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Tonight, I asked a group of students why they respected our school’s founder, Grandmaster Moo Yong Lee (my Taekwondo teacher since 1985 and father-like mentor). Their answers varied, from “I simply respect him because he is my elder” to “I respect him because he respects us” to “I respect him for all he teaches us”to “he is easy to respect because he is so humble.”
As I expected, none of the answers were indicating that the respect the students had for our grandmaster was because he expected them to respect him. Knowing how humble he is, I knew everyone respected him out of their own desire to respect him. He would have been mortified if anyone respected him because they thought he expected them to respect him.
As I was explaining that respect can never be something that is commanded, but instead only earned, I decided to ask them what they would do if they didn’t have respect for him. Universally their answers were that they would not be his students. In that moment, I realized, yet again, the wisdom of our grandmaster.
To the extent that he was able to cultivate our respect for him, he was able to teach us. And teaching us was his objectives. So, our respect for him had very little to do with him, it was actually for our benefit. I’m certain he knew that our respect for him would help us learn from him. This insight only came to me as I was teaching, this evening.
This perspective is so different than the typical western perspective of respect. Most people want to get respect, or be respected. People are very concerned if they are “dis”respected. Respect seems to be something to be acquired or attained. The idea of respect being something given, and given freely, seems foreign to most people’s minds.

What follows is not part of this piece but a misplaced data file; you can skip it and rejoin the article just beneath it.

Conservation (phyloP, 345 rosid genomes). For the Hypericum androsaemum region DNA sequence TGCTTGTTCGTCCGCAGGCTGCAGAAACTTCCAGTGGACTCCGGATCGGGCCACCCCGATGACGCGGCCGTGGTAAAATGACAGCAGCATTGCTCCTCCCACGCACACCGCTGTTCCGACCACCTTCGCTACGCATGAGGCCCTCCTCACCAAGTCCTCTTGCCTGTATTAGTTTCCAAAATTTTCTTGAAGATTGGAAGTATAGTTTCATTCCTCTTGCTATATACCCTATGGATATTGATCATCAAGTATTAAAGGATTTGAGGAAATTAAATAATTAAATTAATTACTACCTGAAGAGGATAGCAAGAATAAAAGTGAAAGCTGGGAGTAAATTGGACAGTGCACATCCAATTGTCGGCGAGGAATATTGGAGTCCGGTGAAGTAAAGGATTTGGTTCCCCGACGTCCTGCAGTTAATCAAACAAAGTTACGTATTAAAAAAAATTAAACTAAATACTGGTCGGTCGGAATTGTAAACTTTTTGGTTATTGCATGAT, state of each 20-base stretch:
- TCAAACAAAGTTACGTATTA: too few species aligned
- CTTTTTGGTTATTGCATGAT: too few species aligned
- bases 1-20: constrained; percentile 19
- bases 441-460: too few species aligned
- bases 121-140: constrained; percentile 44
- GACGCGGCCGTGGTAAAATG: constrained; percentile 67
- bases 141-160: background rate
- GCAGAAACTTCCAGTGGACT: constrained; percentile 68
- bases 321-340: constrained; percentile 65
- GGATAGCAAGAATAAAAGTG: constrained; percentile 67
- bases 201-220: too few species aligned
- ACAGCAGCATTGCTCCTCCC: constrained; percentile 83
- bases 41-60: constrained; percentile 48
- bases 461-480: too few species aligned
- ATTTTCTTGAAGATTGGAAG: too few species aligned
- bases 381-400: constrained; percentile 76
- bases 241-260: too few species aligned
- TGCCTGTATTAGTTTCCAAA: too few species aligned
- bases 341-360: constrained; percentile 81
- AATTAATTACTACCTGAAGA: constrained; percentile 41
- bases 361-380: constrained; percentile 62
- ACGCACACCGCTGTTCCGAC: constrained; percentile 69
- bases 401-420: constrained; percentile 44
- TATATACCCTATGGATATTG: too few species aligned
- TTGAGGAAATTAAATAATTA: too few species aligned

But in martial arts, specifically taekwondo, respect is a big thing. Only tonight, did I get a much clearer understanding of the benefit of respecting another. It always seems like the right thing to do, and it was just the way we do things. It kept everything running orderly, insured rank order was maintained, and provide a framework in which we could learn.
But I see now, but the true purpose of respect is so the individual can open their mind and heart to the teacher. Perhaps this is where the old saying “the teacher appears when the student is ready” comes from. Maybe the teacher simply knows that it takes time for the student to learn to respect him.
I will teach my students and do my very best to cultivate and earn respect from them. I will create an environment in which they can benefit from being respectful. I will always give them more than they expect from me, as a primary method of earning their respect. I will always tell them the truth, and always, always show them respect first, especially when they have not earned it or maybe even think they don’t deserve it. I will remain humble, knowing that my teaching is only that: my teaching. I will always give my best to them, and my intention will always remain pure.
Only this way can I help them develop respect for me, for their benefit!